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What Are You Good At?

Maybe it’s time to peel back the onion

When most people are asked about their professional lives, they typically answer in terms of their titles or functional areas. “I’m an accountant.” “I was in sales.” “I was in HR.” “I did marketing.”

Although literally and factually true, in today’s job seeking environment, that approach can be limiting, somewhat defeatist and may block you out of many potential jobs.

You may have heard people talk about “transferable skills.” Those are things that you can do regardless of the company, organization or industry.

If you’re good at working with people, you’ll still be good at working with people whether you work in manufacturing or health care. If you’re good at sales and understand the sales process, you mostly likely can sell lingerie or nuclear power plants.

To put your best foot forward, when you get into a job interview, be prepared to discuss your experience and your value to the organization in terms of those broader skills. “Here’s what I’ve learned about sales that cuts across all industry lines…” “In my years of experience, I’ve recognized that people are people. And this applies whether you’re on the shop floor or the intensive care unit.”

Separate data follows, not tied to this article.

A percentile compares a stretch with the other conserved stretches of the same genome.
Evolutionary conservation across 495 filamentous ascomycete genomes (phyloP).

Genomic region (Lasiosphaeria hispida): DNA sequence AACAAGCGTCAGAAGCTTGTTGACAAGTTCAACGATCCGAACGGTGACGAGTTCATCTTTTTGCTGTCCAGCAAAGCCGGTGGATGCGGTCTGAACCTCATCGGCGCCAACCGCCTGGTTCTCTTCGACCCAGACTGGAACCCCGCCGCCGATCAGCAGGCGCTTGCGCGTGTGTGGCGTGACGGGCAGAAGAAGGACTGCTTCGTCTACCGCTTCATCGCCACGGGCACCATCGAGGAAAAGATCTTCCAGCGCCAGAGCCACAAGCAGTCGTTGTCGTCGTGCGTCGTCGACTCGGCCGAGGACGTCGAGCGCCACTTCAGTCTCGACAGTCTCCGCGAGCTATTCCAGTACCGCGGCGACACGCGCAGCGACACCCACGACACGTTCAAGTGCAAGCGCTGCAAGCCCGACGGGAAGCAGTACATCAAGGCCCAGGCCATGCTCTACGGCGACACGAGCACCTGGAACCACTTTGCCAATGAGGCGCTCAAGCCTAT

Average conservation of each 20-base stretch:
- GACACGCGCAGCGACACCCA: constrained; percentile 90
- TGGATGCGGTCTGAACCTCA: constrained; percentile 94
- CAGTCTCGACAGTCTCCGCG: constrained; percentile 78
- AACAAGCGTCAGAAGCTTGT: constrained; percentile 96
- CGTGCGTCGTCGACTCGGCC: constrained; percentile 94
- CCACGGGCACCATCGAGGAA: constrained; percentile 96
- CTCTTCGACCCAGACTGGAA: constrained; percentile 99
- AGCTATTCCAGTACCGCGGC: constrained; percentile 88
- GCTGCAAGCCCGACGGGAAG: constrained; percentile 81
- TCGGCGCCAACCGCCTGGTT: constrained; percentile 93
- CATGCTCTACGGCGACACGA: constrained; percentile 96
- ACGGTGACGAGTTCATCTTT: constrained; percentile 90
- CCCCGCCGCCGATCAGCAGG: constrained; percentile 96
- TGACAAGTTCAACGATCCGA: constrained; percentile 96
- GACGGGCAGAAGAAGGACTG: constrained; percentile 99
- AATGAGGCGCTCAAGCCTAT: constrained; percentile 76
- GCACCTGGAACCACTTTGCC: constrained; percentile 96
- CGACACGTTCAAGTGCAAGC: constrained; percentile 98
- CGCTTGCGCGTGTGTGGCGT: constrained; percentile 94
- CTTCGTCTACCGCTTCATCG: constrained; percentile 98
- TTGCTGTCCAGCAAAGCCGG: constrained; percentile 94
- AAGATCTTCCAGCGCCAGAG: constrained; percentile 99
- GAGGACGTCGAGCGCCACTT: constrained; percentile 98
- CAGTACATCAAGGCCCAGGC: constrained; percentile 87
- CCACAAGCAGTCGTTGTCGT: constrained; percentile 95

Some recruiters and hiring managers purposely pursue these kinds of interviews – especially with older applicants – to determine what kinds of transferable skills they have. This technique has become known as “behavioral interviewing.” You had better practice it and be ready for it. You’re very likely to find yourself in that position before you’re done.

Those are your core professional values. They are some of the major things that you’re bringing to the table. And they are things that typically come with age.

To bolster your transferable skills, you may be able to utilize your time out of work to gain a certification. PMP – Project Management Professional – and credentials in BPI – business process engineering – are two very popular and useful certifications. They tend to be relatively industry agnostic making those skill sets eminently transferable.

Transferable skills are much sought after and becoming increasingly valued in today’s uncertain job market. Whether you’re looking to change industries or not, they are part of the reality that is the job seeker’s world.


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